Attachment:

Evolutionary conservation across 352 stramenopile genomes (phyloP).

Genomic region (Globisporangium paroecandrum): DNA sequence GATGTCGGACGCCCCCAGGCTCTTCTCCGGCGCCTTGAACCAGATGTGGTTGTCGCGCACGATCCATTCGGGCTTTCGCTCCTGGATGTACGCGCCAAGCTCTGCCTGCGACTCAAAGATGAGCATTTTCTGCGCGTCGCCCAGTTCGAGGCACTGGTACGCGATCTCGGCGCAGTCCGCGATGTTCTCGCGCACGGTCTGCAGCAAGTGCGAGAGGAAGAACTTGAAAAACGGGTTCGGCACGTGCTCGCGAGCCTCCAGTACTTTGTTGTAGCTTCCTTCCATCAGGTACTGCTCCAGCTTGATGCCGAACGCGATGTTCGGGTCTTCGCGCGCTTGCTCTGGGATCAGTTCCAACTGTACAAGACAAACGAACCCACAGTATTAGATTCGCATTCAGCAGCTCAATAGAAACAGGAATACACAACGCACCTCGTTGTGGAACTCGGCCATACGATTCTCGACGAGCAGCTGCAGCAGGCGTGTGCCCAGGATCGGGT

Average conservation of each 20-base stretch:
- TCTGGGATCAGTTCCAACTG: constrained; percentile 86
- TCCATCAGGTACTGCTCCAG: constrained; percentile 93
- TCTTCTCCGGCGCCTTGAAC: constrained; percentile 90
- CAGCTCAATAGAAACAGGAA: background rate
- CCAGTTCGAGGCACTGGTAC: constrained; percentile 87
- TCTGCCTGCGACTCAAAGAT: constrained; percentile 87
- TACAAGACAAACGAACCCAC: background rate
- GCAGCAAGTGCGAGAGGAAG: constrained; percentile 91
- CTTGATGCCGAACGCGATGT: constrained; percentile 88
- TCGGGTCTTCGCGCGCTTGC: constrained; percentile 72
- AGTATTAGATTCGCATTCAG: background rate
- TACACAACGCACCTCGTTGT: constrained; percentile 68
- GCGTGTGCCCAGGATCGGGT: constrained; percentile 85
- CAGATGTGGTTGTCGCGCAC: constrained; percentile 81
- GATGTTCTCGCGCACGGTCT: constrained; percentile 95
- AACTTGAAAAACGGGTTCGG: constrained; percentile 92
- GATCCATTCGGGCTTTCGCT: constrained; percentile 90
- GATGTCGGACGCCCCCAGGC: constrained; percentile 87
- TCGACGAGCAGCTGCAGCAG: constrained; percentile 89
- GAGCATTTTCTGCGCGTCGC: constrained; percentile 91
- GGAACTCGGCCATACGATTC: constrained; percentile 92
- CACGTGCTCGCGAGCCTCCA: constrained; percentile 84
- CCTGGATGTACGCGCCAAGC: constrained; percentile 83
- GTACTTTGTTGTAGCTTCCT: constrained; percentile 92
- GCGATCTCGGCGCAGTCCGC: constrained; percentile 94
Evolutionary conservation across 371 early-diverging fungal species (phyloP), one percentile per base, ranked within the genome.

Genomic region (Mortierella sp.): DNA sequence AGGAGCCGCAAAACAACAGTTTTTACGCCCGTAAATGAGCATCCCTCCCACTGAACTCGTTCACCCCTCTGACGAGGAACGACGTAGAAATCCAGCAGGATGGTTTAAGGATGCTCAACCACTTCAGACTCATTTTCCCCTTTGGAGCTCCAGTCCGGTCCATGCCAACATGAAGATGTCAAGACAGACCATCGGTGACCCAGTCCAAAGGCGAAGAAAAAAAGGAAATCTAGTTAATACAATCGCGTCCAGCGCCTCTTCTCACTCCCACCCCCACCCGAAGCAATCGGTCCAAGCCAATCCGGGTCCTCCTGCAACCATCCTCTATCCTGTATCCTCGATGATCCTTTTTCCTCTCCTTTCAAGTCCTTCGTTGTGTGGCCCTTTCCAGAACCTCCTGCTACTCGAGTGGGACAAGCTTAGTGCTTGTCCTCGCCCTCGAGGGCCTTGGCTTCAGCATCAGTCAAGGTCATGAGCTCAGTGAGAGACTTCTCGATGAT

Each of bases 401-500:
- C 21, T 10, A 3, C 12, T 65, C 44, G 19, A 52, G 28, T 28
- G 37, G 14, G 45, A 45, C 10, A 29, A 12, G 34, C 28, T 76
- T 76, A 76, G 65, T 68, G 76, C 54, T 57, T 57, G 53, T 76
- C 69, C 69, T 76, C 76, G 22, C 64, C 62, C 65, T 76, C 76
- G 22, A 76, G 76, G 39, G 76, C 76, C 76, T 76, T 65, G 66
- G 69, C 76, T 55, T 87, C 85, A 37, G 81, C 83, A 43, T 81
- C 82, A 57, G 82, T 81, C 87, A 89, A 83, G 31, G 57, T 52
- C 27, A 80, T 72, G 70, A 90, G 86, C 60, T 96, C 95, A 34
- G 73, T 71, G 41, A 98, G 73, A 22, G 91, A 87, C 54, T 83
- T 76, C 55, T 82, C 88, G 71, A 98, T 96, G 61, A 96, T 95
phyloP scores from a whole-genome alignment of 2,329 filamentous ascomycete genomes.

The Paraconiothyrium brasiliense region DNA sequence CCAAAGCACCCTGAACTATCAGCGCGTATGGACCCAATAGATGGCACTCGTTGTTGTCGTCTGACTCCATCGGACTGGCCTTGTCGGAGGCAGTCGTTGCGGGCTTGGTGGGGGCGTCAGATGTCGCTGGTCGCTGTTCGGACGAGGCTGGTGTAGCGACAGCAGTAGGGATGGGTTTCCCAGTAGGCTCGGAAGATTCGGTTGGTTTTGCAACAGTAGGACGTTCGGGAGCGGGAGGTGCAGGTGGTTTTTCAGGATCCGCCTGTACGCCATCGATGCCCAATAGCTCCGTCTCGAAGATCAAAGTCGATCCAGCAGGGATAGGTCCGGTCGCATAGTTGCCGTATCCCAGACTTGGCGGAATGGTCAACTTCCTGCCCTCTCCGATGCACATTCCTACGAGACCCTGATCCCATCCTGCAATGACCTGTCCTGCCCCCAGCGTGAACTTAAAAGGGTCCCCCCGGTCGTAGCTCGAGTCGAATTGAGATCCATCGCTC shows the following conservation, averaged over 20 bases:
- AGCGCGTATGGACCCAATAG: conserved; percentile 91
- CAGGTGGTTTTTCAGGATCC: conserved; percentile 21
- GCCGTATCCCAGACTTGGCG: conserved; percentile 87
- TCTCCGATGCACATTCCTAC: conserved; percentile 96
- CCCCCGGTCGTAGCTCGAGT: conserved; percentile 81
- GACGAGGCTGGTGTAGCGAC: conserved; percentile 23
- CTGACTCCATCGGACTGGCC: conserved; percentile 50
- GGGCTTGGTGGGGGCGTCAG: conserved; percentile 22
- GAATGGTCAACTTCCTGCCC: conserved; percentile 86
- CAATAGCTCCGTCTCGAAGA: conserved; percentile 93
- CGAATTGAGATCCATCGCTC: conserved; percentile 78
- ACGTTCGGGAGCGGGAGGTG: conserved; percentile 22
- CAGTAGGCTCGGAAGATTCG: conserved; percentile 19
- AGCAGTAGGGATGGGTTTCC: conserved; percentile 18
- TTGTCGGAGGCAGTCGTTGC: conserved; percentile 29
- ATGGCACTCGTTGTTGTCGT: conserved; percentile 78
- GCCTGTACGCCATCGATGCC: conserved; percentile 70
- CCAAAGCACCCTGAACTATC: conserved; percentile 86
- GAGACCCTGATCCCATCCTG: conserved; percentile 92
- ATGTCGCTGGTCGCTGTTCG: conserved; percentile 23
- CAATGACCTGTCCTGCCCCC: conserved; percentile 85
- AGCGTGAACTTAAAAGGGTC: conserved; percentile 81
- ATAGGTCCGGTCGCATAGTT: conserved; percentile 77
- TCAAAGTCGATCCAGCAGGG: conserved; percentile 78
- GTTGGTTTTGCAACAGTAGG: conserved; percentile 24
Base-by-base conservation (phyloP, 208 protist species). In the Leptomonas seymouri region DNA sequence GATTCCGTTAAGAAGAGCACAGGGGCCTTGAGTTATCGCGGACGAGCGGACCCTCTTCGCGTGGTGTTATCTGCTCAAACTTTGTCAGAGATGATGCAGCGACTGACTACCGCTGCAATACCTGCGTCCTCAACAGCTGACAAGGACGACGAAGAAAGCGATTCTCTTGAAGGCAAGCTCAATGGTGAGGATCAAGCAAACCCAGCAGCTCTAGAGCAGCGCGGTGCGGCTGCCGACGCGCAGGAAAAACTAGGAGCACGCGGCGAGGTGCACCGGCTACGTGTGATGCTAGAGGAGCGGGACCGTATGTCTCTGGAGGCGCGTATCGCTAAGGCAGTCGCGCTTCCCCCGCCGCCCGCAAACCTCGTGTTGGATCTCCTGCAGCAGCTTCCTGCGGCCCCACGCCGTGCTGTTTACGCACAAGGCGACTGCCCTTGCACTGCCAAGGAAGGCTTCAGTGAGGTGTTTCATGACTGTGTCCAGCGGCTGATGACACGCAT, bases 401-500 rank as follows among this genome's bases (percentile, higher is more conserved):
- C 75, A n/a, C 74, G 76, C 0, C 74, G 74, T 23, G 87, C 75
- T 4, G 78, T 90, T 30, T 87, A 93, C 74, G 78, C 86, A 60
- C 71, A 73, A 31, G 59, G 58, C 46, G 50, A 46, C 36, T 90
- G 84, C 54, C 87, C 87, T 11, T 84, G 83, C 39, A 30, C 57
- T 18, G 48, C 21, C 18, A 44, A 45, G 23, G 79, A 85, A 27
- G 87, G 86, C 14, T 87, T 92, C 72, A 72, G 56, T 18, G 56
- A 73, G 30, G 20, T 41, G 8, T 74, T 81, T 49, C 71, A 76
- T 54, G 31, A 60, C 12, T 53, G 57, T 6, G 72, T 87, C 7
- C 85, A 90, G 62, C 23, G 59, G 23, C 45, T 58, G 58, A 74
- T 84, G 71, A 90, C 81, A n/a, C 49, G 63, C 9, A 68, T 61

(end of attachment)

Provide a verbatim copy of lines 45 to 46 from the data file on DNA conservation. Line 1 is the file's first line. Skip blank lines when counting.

- CAGGTGGTTTTTCAGGATCC: conserved; percentile 21
- GCCGTATCCCAGACTTGGCG: conserved; percentile 87